[5] arXiv:1802.05946 [pdf, other]

Title: Degradation rate uniformity determines success of oscillations in repressive feedback regulatory networksSubjects: Molecular Networks (qbio.MN)
Ring oscillators are biochemical circuits consisting of a ring of interactions capable of sustained oscillations. The nonlinear interactions between genes hinder the analytical insight into their function, usually requiring computational exploration. Here we show that, despite the apparent complexity, the stability of the unique steady state in an incoherent feedback ring depends only on the degradation rates and a single parameter summarizing the feedback of the circuit. Concretely, we show that the range of regulatory parameters that yield oscillatory behaviour, is maximized when the degradation rates are equal. Strikingly, this results holds independently of the regulatory functions used or number of genes. We also derive properties of the oscillations as a function of the degradation rates and number of nodes forming the ring. Finally, we explore the role of mRNA dynamics by applying the generic results to the specific case with two naturally different degradation time scales
 [6] arXiv:1802.05980 [pdf, other]

Title: WHInter: A Working set algorithm for Highdimensional sparse second order Interaction modelsSubjects: Quantitative Methods (qbio.QM); Learning (cs.LG); Machine Learning (stat.ML)
Learning sparse linear models with twoway interactions is desirable in many application domains such as genomics. l1regularised linear models are popular to estimate sparse models, yet standard implementations fail to address specifically the quadratic explosion of candidate twoway interactions in high dimensions, and typically do not scale to genetic data with hundreds of thousands of features. Here we present WHInter, a working set algorithm to solve large l1regularised problems with twoway interactions for binary design matrices. The novelty of WHInter stems from a new bound to efficiently identify working sets while avoiding to scan all features, and on fast computations inspired from solutions to the maximum inner product search problem. We apply WHInter to simulated and real genetic data and show that it is more scalable and two orders of magnitude faster than the state of the art.
 [7] arXiv:1802.05986 [pdf, ps, other]

Title: Effect of rainfall and fire frequency on treegrass dynamics: Capturing the forestsavanna distributions along biogeographic gradientsComments: 39 pages, 11 figures,Subjects: Populations and Evolution (qbio.PE); Dynamical Systems (math.DS)
In this work, we improve a previous minimalistic treegrass savanna model by taking into account water availability, in addition to fire, since both factors are known to be important for shaping savanna physiognomies along a climatic gradient. As in our previous models, we consider two nonlinear functions of grass and tree biomasses to respectively take into account grassfire feedbacks, and the response of trees to fire of a given intensity. The novelty is that rainfall is taken into account in the tree and grass growth functions and in the biomass carrying capacities. Then, we derive a qualitative analysis of the ODE model, showing existence of equilibria, and studying their stability conditions. We also construct a two dimension bifurcation diagram based on rainfall and fire frequency. This led to summarize different scenarios for the model including multistabilities that are proven possible. Next, to bring more realism in the model, pulsed fire events are modelled as part of an IDE (Impulsive differential Equations) system analogous to the ODE system. Numerical simulations are provided and we discuss some important ecological outcomes that our ODE and IDE models are able to predict. Notably, the expansion of forest into treepoor physiognomies (grassland and savanna) is systematically predicted when fire return period increases, especially in mesic and humid climatic areas.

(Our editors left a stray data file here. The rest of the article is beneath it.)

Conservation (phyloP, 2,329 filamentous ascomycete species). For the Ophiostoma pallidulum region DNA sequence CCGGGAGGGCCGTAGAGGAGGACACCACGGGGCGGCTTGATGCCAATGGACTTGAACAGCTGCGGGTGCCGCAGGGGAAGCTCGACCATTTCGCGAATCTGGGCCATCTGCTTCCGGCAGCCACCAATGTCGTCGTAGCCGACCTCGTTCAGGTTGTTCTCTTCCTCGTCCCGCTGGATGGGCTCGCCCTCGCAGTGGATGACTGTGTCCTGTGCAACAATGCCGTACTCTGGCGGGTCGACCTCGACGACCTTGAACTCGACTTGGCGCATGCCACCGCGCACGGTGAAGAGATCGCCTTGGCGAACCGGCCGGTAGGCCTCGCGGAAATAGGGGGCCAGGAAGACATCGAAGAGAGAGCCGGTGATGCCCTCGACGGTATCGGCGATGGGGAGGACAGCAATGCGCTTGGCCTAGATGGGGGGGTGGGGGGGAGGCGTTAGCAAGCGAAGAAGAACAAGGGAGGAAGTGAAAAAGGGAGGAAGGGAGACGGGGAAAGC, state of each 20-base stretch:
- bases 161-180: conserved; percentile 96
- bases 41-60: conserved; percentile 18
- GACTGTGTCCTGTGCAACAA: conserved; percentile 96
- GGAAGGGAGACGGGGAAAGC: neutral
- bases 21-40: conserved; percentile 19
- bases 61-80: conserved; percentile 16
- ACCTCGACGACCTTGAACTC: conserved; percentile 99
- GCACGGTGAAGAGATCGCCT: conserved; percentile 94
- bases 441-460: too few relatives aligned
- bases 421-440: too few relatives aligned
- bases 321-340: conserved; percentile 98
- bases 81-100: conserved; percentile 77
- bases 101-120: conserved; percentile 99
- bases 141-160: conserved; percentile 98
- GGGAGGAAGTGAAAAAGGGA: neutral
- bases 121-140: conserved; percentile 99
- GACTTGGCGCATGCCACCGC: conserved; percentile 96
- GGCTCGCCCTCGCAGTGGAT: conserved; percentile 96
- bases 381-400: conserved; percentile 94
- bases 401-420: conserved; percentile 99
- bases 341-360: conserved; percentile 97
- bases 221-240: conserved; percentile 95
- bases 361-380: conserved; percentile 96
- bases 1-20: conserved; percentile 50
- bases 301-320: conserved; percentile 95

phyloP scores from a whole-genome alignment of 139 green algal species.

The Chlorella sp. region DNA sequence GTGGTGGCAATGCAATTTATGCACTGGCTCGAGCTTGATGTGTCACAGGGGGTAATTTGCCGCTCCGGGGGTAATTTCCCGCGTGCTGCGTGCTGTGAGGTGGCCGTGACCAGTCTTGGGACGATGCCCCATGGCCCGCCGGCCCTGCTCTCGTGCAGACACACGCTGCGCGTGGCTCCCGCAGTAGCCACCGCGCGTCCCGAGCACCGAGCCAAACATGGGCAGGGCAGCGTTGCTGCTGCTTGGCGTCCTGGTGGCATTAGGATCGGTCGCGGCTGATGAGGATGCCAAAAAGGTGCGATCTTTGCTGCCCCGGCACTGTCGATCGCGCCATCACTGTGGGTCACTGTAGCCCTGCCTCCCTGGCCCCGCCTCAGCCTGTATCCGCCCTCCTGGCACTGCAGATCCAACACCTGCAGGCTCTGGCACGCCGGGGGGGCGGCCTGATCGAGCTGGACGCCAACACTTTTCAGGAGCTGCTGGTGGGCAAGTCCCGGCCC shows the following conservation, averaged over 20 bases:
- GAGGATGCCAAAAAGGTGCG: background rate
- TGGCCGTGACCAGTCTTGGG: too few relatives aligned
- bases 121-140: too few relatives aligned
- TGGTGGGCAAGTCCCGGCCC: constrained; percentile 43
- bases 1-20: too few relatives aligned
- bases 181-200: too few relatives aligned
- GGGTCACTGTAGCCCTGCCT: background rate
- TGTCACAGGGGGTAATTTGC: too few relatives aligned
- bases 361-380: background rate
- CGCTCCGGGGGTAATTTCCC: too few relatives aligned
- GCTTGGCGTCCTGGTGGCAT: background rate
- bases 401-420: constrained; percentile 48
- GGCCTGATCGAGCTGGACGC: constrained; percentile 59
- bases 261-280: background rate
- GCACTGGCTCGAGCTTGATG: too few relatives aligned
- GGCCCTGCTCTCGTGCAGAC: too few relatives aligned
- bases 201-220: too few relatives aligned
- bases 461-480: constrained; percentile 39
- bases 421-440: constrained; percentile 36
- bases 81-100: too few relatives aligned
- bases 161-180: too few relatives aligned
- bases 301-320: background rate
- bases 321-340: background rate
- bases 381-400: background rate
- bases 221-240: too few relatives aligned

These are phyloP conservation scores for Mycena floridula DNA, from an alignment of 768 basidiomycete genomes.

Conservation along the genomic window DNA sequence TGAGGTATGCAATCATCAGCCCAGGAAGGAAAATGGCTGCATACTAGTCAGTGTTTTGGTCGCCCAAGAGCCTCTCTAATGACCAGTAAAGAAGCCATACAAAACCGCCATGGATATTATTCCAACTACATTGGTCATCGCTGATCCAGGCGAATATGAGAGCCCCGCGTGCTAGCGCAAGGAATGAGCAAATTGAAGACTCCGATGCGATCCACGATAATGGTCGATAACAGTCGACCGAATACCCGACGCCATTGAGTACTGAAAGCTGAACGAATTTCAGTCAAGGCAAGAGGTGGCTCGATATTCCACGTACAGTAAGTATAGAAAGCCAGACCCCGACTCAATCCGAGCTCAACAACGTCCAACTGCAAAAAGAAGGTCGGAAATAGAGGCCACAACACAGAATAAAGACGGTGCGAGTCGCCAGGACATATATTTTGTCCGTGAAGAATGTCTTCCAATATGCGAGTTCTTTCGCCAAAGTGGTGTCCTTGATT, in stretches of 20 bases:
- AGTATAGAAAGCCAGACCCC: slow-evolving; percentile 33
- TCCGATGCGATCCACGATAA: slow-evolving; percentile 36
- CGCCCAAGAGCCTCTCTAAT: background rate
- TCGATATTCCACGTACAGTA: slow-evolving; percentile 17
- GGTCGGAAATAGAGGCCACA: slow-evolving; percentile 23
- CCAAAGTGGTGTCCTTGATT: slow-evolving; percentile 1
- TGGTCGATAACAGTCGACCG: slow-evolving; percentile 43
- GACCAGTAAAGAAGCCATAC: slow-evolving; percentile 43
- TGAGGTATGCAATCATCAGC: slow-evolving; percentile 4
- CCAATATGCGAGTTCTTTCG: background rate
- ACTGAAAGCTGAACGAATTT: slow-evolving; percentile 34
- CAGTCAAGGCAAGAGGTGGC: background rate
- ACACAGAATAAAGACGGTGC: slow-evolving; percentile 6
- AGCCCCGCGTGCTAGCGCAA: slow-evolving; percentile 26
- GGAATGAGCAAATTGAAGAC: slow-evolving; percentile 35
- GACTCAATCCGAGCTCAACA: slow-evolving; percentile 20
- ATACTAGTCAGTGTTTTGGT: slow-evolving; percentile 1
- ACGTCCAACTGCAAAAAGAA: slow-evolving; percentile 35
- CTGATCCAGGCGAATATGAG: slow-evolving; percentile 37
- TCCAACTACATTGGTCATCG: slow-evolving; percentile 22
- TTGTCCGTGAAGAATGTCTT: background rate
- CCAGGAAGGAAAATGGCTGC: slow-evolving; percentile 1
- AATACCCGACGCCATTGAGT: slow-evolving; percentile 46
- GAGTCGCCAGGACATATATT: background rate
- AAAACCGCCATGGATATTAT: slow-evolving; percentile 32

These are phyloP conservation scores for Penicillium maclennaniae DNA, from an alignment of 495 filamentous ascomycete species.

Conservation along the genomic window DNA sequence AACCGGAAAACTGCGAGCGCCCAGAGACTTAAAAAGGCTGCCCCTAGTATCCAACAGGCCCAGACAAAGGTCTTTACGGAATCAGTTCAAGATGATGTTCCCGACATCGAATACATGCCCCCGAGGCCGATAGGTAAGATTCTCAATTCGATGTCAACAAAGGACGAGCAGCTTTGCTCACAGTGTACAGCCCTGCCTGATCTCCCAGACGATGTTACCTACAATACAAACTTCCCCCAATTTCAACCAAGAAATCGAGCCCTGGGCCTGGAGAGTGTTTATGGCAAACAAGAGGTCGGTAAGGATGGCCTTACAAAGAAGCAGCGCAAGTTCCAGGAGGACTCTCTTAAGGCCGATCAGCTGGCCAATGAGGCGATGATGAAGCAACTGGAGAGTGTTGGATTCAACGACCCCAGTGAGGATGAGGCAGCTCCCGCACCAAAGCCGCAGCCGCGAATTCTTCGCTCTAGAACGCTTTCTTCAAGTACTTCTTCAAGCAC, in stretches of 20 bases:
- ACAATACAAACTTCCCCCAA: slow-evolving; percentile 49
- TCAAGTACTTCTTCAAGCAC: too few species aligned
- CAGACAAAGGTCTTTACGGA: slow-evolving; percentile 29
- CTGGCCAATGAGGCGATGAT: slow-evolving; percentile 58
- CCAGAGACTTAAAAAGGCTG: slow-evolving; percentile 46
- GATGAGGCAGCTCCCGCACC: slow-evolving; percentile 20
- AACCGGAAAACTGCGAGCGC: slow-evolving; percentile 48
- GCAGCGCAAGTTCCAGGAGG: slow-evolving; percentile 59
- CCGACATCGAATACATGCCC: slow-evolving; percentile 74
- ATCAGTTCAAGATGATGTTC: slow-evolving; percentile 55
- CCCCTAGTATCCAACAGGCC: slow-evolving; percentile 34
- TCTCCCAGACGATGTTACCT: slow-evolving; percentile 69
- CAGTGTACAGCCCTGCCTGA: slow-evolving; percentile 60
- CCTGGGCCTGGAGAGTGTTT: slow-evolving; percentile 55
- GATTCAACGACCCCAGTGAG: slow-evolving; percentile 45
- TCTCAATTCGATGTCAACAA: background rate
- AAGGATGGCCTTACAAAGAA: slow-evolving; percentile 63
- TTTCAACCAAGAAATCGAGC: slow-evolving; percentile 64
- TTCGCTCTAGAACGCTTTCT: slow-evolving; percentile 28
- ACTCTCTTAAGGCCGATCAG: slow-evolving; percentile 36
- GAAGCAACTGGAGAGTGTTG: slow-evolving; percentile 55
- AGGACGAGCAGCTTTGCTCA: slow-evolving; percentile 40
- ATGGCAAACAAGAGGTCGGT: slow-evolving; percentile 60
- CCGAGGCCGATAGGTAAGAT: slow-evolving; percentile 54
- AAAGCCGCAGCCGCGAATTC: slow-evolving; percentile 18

[8] arXiv:1802.06004 [pdf]

Title: GOTaxon: Representing the evolution of biological functions in the Gene OntologyComments: 23 pages, 2 figures, 6 tablesSubjects: Populations and Evolution (qbio.PE); Genomics (qbio.GN)
The Gene Ontology aims to define the universe of functions known for gene products, at the molecular, cellular and organism levels. While the ontology is designed to cover all aspects of biology in a "species independent manner", the fact remains that many if not most biological functions are restricted in their taxonomic range. This is simply because functions evolve, i.e. like other biological characteristics they are gained and lost over evolutionary time. Here we introduce a general method of representing the evolutionary gain and loss of biological functions within the Gene Ontology. We then apply a variety of techniques, including manual curation, logical reasoning over the ontology structure, and previously published "taxon constraints" to assign evolutionary gain and loss events to the majority of terms in the GO. These gain and loss events now almost triple the number of terms with taxon constraints, and currently cover a total of 76% of GO terms, including 40% of molecular function terms, 78% of cellular component terms, and 89% of biological process terms.
Database URL: GOTaxon is freely available at https://github.com/haimingt/GOTaxonConstraint  [9] arXiv:1802.06017 [pdf]